Teddy Bears Go To Space

by Nancy Atkinson on December 4, 2008

Two of the teddy bears imaged in Near Space.  Credit: CU Spaceflight

Two of the teddy bears imaged in Near Space. Credit: CU Spaceflight

I don’t think this is what Iran has in mind about launching animals into space, but … you never know. Four teddy bears voyaged to the edge of space on Monday, December 1st via high altitude helium balloon. This was done as an experiment by a student organization at Cambridge University in England, along with a science club and community college. The bears were lifted to 30,085 meters above sea level, and the goal of the experiment was to determine which materials provided the best insulation against the -53 ° C temperatures experienced during the journey. Each of the bears wore a different space suit designed by 11-13 year-olds who were took part in the experiment. But the main goal of the endeavor was to give young students the opportunity to try their hand at a real mission in sending objects into space.

“We want to offer young people the opportunity to get involved in the space industry whilst still at school and show that real-life science is something that is open to everybody” says Iain Waugh, chief aeronautical engineer of student-run Cambridge University Spaceflight.

“High altitude balloon flights are a fantastic way of encouraging interest in science. They are easy to understand, and produce amazing results,” said Daniel Strange, treasurer of CU Spaceflight.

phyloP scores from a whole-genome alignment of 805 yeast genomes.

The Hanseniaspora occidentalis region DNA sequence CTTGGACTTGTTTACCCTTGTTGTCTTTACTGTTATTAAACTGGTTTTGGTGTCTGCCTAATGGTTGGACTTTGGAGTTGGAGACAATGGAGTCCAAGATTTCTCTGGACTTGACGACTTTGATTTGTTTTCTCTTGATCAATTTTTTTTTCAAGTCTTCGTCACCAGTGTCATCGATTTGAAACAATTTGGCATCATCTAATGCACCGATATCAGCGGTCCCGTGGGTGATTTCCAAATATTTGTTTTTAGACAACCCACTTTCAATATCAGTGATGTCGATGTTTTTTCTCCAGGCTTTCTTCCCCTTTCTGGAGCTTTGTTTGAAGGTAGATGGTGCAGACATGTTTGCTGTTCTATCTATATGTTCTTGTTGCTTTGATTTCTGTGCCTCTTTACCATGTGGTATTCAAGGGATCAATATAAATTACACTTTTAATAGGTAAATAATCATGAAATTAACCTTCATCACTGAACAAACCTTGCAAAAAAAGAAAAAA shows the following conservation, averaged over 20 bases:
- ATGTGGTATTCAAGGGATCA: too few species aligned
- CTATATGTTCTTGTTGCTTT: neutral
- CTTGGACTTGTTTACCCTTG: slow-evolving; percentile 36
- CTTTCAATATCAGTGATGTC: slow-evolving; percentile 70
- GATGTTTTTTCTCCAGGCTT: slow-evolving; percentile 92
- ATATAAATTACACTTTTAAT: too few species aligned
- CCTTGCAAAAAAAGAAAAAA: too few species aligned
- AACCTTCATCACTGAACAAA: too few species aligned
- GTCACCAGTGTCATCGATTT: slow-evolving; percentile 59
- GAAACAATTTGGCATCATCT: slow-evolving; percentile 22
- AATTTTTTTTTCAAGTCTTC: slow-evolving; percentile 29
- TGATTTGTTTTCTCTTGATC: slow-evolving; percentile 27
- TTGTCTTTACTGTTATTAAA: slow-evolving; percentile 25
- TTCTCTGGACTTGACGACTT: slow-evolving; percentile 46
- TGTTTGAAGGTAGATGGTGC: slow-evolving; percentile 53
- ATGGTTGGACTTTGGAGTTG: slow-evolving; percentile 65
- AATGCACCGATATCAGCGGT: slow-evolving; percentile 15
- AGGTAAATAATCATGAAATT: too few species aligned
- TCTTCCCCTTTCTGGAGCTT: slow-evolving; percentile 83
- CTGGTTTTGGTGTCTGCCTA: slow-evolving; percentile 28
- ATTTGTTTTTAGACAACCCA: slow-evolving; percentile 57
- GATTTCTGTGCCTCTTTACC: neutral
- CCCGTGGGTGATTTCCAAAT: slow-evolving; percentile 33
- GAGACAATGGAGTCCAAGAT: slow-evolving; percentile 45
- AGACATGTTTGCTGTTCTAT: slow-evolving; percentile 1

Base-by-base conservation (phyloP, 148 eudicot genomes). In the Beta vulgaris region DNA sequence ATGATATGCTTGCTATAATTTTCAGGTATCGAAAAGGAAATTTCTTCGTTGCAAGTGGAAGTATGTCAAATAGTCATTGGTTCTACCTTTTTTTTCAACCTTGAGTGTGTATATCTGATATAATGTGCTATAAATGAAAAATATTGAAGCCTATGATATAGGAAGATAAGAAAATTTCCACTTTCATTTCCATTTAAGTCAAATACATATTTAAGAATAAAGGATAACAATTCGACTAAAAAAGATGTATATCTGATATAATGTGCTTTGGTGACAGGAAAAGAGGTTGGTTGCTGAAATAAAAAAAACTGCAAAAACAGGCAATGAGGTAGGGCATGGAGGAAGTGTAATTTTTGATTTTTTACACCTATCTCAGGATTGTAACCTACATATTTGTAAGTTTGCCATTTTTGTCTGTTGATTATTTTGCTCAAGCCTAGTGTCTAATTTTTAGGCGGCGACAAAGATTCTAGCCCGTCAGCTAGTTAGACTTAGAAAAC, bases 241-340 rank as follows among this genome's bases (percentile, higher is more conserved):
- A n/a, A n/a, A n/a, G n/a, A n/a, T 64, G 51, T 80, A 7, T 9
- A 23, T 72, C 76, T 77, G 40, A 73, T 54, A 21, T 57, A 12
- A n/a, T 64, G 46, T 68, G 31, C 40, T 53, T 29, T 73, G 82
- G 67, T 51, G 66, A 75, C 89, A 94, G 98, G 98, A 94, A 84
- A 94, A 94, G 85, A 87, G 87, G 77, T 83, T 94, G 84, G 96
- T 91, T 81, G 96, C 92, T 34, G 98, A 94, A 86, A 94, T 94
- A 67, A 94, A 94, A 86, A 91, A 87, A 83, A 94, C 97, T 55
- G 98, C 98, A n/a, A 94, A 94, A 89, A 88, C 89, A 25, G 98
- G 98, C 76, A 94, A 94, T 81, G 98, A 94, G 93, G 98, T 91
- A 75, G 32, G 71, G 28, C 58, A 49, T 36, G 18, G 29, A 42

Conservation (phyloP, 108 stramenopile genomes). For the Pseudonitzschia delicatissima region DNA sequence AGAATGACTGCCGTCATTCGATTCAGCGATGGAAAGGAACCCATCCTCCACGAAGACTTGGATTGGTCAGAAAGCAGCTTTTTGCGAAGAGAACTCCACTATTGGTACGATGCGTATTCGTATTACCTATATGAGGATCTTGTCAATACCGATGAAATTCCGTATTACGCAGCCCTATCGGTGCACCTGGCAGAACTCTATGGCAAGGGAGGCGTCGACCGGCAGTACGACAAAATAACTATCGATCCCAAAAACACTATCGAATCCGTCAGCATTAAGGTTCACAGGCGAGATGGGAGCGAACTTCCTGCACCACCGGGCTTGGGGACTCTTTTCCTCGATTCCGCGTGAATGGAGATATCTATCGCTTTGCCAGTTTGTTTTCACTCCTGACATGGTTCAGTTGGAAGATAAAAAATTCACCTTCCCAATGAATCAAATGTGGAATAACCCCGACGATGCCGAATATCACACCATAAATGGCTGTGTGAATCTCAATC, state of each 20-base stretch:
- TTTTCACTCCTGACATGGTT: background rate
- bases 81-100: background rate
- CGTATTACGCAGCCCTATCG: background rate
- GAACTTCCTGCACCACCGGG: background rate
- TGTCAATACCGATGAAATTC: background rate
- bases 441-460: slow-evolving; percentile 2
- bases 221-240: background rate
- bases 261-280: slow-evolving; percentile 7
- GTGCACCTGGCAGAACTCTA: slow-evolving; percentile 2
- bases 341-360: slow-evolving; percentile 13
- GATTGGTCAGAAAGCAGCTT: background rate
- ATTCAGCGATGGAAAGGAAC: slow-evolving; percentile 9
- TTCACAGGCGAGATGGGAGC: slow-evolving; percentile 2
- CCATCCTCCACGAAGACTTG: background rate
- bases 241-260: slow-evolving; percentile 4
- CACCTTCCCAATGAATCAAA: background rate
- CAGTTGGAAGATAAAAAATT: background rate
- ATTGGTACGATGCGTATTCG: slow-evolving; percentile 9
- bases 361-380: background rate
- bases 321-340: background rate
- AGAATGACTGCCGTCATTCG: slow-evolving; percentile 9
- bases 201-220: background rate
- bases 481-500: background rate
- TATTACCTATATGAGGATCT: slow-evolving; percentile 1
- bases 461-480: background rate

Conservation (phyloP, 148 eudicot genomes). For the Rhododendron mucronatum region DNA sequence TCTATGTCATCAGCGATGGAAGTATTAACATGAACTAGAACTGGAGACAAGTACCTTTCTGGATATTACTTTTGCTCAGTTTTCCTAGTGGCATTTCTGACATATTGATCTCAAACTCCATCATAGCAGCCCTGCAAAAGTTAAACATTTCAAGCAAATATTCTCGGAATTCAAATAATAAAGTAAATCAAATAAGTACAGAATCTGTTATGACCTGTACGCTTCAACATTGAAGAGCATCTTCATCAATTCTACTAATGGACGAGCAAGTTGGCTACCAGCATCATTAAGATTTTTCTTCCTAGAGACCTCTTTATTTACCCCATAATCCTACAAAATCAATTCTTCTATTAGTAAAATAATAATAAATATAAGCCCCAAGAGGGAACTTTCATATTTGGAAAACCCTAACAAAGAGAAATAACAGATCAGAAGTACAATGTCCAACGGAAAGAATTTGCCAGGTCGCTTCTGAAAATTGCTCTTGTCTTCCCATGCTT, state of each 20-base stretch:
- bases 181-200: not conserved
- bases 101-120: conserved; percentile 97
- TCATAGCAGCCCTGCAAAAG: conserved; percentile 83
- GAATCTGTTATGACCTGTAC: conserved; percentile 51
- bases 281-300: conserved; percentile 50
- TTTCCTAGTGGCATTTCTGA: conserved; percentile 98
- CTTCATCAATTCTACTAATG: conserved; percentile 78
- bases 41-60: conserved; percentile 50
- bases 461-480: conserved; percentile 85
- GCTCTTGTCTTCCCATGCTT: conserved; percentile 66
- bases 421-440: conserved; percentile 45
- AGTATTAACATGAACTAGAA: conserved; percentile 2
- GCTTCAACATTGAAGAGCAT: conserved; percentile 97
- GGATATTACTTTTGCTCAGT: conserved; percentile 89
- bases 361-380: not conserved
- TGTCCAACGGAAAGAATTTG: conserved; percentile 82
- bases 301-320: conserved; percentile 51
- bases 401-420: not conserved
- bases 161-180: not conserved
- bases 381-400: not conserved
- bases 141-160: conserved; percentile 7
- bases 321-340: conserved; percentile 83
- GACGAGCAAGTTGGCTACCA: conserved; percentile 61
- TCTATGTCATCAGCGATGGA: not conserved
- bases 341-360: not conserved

Prelaunch of the high altitude balloon.  Credit: CU Spaceflight

Prelaunch of the high altitude balloon. Credit: CU Spaceflight

The payload which carried the bears was designed by CU Spaceflight and contained several cameras, a flight computer, GPS and a radio. During the 2 hour and 9 minute flight, the radio broadcasted the location of the payload to a chase team on the ground. The team predicted the landing site using wind speed data and arrived in time to see the payload and teddy bears drift slowly back down to earth by parachute.

CU Spaceflight is a student-run society aiming to reduce the cost of sub-orbital spaceflight. They have launched several payloads to near space on high-altitude helium balloons and are currently designing a system to launch a rocket from a balloon platform to outer space for under £1000 per launch. They have run several outreach events and are currently holding the UK Space Challenge 2009, as part of the University of Cambridge’s 800th Anniversary. Twenty four teams of science students aged 14-18 are competing to design a scientific experiment that will be taken to near space on a high-altitude helium balloon.

More images of the flight.
More information about Cambridge University Spaceflight.

Source: CU Spaceflight


Nancy Atkinson is Universe Today's Senior Editor. She also works with Astronomy Cast, and is a NASA/JPL Solar System Ambassador.

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